Every athlete’s first thought when it comes to food is, “How many calories should an athlete eat?” Is that you? Yep, I have been there too, searching the web trying to find the right answer for me, my sport, and looking for something trustworthy. Well, you are in the right place! 

Over the next few minutes, I will break down what goes into determining your caloric needs as an athlete, how to calculate them, and how to manipulate your needs to reach your overall goals based on the most recent research and performance nutrition guidelines. 

Ready? Class is in session. 

What do we need to know beforehand?

One of the biggest mistakes that athletes make is thinking that their caloric needs are based on one thing – their sport, how much their watch says they burned etc. But in reality, what you need is based on many different components. 

Diet history

What do you usually do, what have you done before, and what are you doing now?  If, as an athlete, you are a chronic dieter and constantly eating <1200 calories per day (you should NOT be doing this, by the way), would we want to throw 4000 calories at you? No way!

We should pinpoint a happy medium to give you what you need while avoiding doing too much too fast.

Biometric data 

In our practice, we always want to be sure we have the basic information handy such as weight, height, age, and gender. These make up the core components of most caloric or energy calculations and estimations. 

Did you recently get your body composition tested? Your fat-free mass and fat mass may be utilized in particular calculations that may be more suitable for estimating calories for athletes. So, if you have it, great, and if not, no worries, you can still determine your needs without it!


This is an area that is underestimated. We must think about your life outside of your sport. Do you Netflix and chill all day, do you work an intense job, are you pregnant or breastfeeding? All of these things plus more will change your caloric needs!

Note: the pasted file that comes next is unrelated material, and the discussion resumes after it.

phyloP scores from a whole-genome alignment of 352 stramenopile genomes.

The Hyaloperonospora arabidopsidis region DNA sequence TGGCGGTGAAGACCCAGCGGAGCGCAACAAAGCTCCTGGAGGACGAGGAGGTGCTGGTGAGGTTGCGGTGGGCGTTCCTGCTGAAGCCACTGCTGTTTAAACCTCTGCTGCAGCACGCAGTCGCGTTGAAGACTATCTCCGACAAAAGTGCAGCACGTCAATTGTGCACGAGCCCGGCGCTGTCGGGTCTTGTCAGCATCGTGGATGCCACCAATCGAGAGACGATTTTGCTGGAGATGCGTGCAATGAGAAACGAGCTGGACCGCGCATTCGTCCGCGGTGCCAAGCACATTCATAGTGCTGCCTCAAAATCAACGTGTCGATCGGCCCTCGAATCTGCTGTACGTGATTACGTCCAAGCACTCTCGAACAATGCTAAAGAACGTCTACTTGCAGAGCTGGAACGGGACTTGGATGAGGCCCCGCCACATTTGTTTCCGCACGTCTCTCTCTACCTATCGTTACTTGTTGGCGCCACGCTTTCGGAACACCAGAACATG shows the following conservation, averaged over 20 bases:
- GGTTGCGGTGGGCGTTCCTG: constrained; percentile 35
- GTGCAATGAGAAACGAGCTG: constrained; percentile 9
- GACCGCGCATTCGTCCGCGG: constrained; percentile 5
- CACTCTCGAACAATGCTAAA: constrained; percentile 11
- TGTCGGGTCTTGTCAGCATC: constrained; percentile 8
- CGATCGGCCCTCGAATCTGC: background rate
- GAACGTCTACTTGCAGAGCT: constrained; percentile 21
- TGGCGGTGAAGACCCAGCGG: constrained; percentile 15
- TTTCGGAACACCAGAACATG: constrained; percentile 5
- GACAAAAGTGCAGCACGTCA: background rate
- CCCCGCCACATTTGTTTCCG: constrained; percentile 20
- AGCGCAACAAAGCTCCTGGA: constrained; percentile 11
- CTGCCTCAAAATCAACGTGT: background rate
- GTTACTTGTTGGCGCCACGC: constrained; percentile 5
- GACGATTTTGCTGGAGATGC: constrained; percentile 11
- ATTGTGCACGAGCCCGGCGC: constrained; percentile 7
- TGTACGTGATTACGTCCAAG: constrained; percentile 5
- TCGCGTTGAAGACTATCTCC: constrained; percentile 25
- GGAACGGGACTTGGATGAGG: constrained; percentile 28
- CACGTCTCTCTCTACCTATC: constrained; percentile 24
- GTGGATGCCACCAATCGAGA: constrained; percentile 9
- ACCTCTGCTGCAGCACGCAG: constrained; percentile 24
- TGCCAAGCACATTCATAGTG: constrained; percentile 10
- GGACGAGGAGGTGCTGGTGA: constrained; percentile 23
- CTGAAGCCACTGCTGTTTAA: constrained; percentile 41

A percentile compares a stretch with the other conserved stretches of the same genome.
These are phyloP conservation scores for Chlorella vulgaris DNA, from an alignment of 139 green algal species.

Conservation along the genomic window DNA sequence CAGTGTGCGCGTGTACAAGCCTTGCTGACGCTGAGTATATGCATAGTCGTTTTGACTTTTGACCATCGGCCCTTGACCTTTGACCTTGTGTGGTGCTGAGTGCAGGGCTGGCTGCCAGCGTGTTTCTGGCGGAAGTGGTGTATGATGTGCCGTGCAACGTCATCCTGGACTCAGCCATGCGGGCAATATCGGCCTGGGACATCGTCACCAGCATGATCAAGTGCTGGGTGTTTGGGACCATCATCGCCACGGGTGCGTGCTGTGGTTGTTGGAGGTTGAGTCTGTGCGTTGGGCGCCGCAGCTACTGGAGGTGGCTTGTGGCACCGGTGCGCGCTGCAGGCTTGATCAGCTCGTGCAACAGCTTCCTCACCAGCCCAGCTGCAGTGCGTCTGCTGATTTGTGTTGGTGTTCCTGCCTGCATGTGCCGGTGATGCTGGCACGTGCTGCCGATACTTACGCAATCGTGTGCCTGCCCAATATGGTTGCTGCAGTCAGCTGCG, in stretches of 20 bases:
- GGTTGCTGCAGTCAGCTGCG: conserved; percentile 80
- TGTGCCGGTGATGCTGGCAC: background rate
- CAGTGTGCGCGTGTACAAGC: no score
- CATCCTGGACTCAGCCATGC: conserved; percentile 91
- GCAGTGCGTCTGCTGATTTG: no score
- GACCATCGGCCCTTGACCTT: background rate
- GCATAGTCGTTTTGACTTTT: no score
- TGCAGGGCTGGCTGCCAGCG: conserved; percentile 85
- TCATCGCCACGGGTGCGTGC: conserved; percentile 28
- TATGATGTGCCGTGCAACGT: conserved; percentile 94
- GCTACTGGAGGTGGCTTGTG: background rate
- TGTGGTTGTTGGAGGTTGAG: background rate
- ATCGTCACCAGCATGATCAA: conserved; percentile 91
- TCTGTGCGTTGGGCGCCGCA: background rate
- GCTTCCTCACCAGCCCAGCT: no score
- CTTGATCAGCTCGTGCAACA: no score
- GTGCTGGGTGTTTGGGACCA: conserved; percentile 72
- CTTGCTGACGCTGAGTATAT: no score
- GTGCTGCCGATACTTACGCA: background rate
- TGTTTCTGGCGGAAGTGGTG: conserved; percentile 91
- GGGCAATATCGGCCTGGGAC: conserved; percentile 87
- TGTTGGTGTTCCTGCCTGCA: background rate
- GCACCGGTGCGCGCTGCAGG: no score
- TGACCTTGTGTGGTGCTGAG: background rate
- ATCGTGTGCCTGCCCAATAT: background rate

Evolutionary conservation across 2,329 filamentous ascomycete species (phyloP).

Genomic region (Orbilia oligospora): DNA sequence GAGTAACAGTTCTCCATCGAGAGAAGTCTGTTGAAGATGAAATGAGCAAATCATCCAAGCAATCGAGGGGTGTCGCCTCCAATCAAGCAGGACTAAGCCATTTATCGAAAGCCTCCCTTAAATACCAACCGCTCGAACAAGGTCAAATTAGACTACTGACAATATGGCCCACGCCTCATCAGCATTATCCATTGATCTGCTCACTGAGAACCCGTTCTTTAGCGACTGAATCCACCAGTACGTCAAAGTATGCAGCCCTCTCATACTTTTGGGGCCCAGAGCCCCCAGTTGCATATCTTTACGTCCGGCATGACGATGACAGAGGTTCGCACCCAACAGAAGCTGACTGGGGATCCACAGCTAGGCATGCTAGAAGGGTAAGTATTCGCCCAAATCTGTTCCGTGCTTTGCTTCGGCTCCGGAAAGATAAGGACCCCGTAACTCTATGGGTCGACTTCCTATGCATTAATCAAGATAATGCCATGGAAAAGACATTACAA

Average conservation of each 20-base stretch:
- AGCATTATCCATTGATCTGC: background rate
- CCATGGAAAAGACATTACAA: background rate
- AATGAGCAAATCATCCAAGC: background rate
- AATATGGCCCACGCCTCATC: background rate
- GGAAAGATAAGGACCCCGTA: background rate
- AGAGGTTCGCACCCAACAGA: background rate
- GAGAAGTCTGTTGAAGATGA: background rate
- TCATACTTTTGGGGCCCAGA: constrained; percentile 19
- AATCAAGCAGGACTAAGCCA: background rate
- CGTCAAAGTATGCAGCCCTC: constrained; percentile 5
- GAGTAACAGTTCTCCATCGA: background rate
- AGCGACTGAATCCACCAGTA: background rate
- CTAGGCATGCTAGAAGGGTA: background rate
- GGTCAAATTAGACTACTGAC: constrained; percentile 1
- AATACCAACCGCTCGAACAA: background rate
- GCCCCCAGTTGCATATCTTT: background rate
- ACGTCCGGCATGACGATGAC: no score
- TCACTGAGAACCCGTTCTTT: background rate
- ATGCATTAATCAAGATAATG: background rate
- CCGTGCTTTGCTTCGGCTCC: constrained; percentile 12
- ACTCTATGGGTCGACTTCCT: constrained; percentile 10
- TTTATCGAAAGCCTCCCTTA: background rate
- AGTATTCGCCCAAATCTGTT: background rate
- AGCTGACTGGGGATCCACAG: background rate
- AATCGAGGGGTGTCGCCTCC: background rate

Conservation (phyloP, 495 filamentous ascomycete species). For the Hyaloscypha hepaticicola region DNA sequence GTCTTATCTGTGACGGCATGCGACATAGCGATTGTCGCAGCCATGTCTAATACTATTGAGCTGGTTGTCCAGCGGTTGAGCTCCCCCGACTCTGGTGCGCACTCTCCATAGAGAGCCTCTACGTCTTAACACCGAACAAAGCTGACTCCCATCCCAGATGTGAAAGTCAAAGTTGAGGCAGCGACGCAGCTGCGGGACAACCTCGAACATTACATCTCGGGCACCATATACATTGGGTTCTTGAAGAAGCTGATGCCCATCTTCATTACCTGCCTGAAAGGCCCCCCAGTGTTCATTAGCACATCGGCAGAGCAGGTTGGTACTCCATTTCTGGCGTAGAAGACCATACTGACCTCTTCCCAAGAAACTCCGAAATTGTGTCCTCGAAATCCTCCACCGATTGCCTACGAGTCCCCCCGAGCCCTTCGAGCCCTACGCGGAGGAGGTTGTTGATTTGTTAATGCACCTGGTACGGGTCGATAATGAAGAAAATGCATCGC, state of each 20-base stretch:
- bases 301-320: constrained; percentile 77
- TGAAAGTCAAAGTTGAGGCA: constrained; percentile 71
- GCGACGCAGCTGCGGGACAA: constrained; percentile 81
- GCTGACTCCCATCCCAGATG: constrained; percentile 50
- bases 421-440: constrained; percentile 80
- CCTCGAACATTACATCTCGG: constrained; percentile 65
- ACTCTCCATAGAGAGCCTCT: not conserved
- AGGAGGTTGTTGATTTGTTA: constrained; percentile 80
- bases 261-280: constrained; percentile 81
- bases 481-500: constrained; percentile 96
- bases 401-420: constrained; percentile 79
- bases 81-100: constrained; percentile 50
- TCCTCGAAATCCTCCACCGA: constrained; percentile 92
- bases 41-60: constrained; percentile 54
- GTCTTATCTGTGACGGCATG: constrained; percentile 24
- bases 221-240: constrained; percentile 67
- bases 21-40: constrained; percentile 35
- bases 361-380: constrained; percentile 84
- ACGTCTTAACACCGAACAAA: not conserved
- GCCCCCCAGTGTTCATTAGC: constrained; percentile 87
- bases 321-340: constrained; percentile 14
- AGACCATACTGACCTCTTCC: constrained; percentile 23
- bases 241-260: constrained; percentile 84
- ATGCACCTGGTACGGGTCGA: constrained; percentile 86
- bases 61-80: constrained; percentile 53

Current season and training regimen

The season you are currently in will determine the intensity of your workouts and, therefore, how many calories you burn daily. Do you need a million calories during the off-season when you may be training only 3 times per week? I don’t think so, my friend!

Thermic Effect of Food 

Believe it or not, you actually burn calories just by eating food! This is something you may not see accounted for on your apple watch or online calculator. Still, the energy your body expends can actually call for you to need an additional 10% increase in calories. (1)

Goals & Practicality

What do you want to achieve? Is it just maintaining, is it putting on muscle or leaning out? There is a route for everything. But at the end of the day, we have to remember: it’s one thing to come up with a number; it’s another to know if it is actually doable or not. So we need to be realistic. 

Ok, let’s move on!

How do we calculate it?

Determine your Resting Metabolic Rate – OPTIONS 

In an ideal situation, you would be able to go into a lab, relax or exercise, and find out your exact resting metabolic rate (amount of calories you burn a rest) by a machine measuring the amount of heat you give off (2), this is called direct calorimetry.

However, most people do not have access to this (as it is mainly a research tool), nor do they have the money or time. 

Alternatively, some people can utilize technology that measures the number of calories you burn by measuring how much oxygen you use and how much carbon dioxide you create. There has even been a method developed that only looks at carbon dioxide.

BUT…long story short, though it is less costly and takes less time than the gold standard, it is still not something everyone has access to. (1,3)

As of late, wearable fitness trackers have come to the forefront in popularity (think Apple Watch, FitBit, GoogleFit) and are certainly an option as they measure calories through a combination of personal measurements and acceleration.

Though it is more easily accessible and convenient (and cool looking, if I may say so myself), their accuracy can vary significantly, may not account for many of the factors we listed earlier, and again may not be accessible or desired by some people. (3)

So, what’s left?

Thankfully, scientists have developed a way for everyone to take part in the calorie game! Walah, predictive caloric equations! Over the years, many equations have been created to estimate your personal calorie goal as an athlete by using some of the components we previously discussed!

Take note; I specifically said these options are ESTIMATIONS, which means there will be some error, and it may not be perfect. However, we can try to get as close to your exact needs as possible. 

Predictive Caloric Equations for Athletes